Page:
Special Event
Future & Emerging Technologies-Open on Disruptive Ideas and Optical Technologies for Health I
22 June 2021 • 11:00 - 13:05 CEST icon_live_event.svg
Recording will be available soon
Times for this live event are all Central European Summer Time, CEST (UTC+2:00 hours)

11:00 to 11:05

Pietro Ferraro, CNR - ISASI, Institute of Applied Sciences & Intelligent Systems (Italy)
Session Moderator

11:05 to 11:35

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From FET to EIC-Pathfinder

Ioannis Fiamegkos, European Innovation Council and SMEs Executive Agency (EISMEA) (Belgium)

The European Innovation Council (EIC) is Europe's flagship innovation programme aiming to identify, develop and scale up breakthrough technologies and game changing innovations. EIC has been established under the EU Horizon Europe programme and It has a budget of €10.1 billion. The aim is to support game changing innovations from early stage research, to proof of concept, technology transfer, and the financing and scale up of start-ups and SMEs. The EIC takes a pro-active approach to managing funding by developing the visions for innovation and technology breakthroughs and by steering the portfolios of projects to achieve these goals. In this new environment the well-known FET is transformed to EIC Pathfinder (with the Pathfinder Open and Pathfinder Challenges calls) aiming to develop a diverse portfolio of targeted projects that explore wide-ranging technological potential, inspired by cutting-edge science, unconventional collaboration and innovative practices. Grants of up to 3 to 4 million euros support early stage development of future technologies (e.g. various activities at low Technology Readiness Levels 1-3), up to proof of concept. Pathfinder projects can also receive additional funding for testing the innovation potential of their research outputs.

Biography: Ioannis Fiamegkos is an Analytical Chemist, being an active researcher for more than 20 years (literature name: Yiannis Fiamegos). His research has focused on the development and validation of analytical methods mainly for the determination of small molecules in a variety of samples. In 2018 he moved to the Research Executive Agency of the European Commission as a Project Adviser of the FET-OPEN funding scheme. With the transfer of the FET-OPEN to the newly established European Innovation Council he found himself in EISMEA and the Pathfinder-Open and Pathfinder-Challenges funding schemes.

11:50 to 12:20

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SensApp: a FET-open project for developing a supersensor able to detect Alzheimer's disease biomarkers in blood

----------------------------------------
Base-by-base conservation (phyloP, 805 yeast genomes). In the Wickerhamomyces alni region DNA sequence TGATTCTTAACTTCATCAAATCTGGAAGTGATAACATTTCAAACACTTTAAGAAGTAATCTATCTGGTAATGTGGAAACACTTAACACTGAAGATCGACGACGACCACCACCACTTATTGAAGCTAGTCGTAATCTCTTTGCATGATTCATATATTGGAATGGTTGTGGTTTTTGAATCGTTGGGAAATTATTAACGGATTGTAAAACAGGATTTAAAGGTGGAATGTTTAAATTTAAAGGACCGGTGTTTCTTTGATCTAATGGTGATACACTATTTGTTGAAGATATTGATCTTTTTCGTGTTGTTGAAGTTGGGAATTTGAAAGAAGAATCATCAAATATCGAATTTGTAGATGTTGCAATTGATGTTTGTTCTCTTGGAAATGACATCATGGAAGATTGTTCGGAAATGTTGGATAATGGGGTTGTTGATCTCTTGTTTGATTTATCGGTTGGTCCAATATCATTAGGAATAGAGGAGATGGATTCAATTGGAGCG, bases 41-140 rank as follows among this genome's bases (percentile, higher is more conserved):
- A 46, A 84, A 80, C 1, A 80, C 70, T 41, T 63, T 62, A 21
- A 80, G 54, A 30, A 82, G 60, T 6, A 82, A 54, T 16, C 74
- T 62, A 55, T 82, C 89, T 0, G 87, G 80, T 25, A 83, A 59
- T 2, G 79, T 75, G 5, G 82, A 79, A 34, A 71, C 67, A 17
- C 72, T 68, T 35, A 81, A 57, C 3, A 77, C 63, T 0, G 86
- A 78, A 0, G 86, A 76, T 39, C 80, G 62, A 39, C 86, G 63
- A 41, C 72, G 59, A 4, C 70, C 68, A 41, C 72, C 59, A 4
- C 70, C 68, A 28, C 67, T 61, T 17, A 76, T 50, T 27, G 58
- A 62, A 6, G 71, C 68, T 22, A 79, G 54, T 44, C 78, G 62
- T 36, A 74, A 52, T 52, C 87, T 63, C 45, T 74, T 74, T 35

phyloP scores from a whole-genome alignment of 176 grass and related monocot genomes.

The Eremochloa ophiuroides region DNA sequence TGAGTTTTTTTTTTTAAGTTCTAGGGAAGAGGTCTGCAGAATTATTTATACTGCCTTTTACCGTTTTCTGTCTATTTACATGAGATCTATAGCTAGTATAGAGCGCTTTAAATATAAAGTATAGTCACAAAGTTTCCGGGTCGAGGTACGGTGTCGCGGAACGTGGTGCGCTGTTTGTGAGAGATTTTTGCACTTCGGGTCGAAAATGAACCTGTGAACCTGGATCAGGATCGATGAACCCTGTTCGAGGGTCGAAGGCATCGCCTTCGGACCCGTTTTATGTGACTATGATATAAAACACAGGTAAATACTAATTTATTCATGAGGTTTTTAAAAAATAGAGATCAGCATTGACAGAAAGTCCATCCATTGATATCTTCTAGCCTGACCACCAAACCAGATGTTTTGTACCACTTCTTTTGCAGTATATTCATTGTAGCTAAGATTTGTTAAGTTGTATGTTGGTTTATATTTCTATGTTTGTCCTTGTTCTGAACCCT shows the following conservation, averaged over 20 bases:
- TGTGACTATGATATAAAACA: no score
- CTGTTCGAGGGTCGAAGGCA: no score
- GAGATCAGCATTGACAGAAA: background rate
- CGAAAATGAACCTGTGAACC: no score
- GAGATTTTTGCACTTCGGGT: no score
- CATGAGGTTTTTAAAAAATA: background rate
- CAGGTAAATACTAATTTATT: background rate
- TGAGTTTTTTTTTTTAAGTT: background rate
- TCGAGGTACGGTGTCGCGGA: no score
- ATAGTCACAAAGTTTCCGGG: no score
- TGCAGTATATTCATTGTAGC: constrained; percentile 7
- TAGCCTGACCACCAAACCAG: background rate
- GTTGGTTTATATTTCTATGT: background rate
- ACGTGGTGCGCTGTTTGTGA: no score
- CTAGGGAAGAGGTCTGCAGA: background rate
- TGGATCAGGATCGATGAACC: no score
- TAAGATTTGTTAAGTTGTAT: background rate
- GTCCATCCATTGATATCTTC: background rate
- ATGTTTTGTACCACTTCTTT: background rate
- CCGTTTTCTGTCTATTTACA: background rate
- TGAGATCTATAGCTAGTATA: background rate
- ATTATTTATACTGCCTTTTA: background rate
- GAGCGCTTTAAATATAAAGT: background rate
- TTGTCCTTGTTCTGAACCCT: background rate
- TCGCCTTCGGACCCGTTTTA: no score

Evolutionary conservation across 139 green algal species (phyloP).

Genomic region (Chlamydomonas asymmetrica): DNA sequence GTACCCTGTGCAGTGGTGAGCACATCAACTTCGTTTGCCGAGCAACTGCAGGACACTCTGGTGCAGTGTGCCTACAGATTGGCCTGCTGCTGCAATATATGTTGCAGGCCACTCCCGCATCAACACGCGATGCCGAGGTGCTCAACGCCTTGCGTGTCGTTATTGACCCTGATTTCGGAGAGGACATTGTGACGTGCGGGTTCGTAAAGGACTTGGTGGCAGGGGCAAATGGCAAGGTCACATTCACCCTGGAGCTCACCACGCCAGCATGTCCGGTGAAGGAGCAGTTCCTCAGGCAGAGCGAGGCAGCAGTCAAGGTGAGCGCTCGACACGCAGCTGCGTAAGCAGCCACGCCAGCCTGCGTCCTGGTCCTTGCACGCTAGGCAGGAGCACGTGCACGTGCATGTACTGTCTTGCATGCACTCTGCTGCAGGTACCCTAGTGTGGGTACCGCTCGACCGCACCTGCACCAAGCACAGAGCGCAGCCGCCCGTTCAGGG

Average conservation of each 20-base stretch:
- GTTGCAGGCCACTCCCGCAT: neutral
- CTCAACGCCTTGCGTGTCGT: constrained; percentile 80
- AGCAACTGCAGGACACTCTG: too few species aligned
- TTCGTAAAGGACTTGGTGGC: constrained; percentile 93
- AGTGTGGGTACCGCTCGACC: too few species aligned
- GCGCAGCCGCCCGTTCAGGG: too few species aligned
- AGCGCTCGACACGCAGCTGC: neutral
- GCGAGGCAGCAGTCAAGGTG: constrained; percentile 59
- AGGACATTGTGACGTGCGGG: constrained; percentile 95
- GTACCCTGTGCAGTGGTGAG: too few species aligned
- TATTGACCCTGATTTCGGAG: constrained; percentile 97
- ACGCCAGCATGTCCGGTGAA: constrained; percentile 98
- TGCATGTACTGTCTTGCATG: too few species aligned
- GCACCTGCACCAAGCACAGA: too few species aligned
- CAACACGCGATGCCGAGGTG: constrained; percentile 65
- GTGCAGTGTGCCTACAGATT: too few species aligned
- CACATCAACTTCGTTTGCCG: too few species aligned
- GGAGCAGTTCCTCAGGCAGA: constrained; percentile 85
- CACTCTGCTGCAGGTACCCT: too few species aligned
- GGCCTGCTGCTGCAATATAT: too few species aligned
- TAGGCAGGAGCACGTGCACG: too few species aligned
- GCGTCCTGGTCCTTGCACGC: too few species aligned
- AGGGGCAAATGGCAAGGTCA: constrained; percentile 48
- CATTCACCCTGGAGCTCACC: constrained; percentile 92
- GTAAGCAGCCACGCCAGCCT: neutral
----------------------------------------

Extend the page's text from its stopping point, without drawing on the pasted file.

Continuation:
Simonetta Grilli, Istituto di Scienze Applicate e Sistemi Intelligenti "Eduardo Caianiello" (Italy)

The goal of SensApp FET-Open project is to develop an innovative super-sensor that will be able to detect Alzheimer’s disease (AD) biomarkers (β-amyloid, Tau and pTAU) in peripheral blood. Considering that nowadays an accurate diagnosis of AD requires the highly invasive withdrawal and analysis of cerebrospinal fluid, SensApp will represent a breakthrough in the field of AD diagnosis thanks to the ability to detect the early stage of the disease by a simple blood collection. We call Droplet-Spilt-and-Stack (DSS) the new technology that will emerge from SensApp. The achievement of SensApp goal will be insured by the interdisciplinary cooperation between different research institutions and one company involved in the key fields of the project, Vrije University of Brussels, VTT Technical Research Centre of Finland, University of Linz, Ginolis Ltd, IRCCS Centre “Bonino Pulejo”, under the coordination of CNR-Institute of Applied Sciences and Intelligent Systems. This communication will illustrate the progress of the activities. Acknowledgments: The authors acknowledge the EU funding within the Horizon 2020 Program, under the FET-OPEN Project “SensApp”, Grant Agreement n.829104.

Biography: Simonetta Grilli got her PhD at the KTH in Stockholm and she is now a research scientist at CNR-INO. Her current activities include nanostructuring of ferroelectric crystals and nanomanipulation of fluids through pyro-electrohydrodynamic approaches.
She received the Doctoral Thesis Award in Optoelectronics from the IEEE-LEOS society.
She is co-author of more than 60 papers in international journals. She is co-editor of the book Ferroelectric Crystals for Photonic Applications by Springer (2008).

12:30 to 12:55

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Connecting brain and artificial neurons with nanoscale brain-inspired devices

Stefano Vassanelli, Univ. degli Studi di Padova (Italy)

Neural probes for electrical imaging and microstimulation of brain networks represent an ideal communication gateway between nanoelectronic devices emulating neuron computation and biological neurons. We show that titanium oxide microelectrodes and memristors can establish synaptic-like connections between biological and silicon spiking neurons across an elementary biohybrid network.

Biography: Stefano Vassanelli is professor of Neurophysiology at the University of Padova, Dept. of Biomedical Sciences and Padua Neuroscience Center, and leader of the NeuroChip laboratory. His main research focus is the development of neural probes and AI technologies for brain-machine interfacing and for the investigation of information processing in brain microcircuits. He is currently coordinating the SYNCH project founded by the European Commission under the H2020 FET Proactive programme aiming at the creation of a hybrid biological-artificial neural architecture with memristive plasticity in vivo.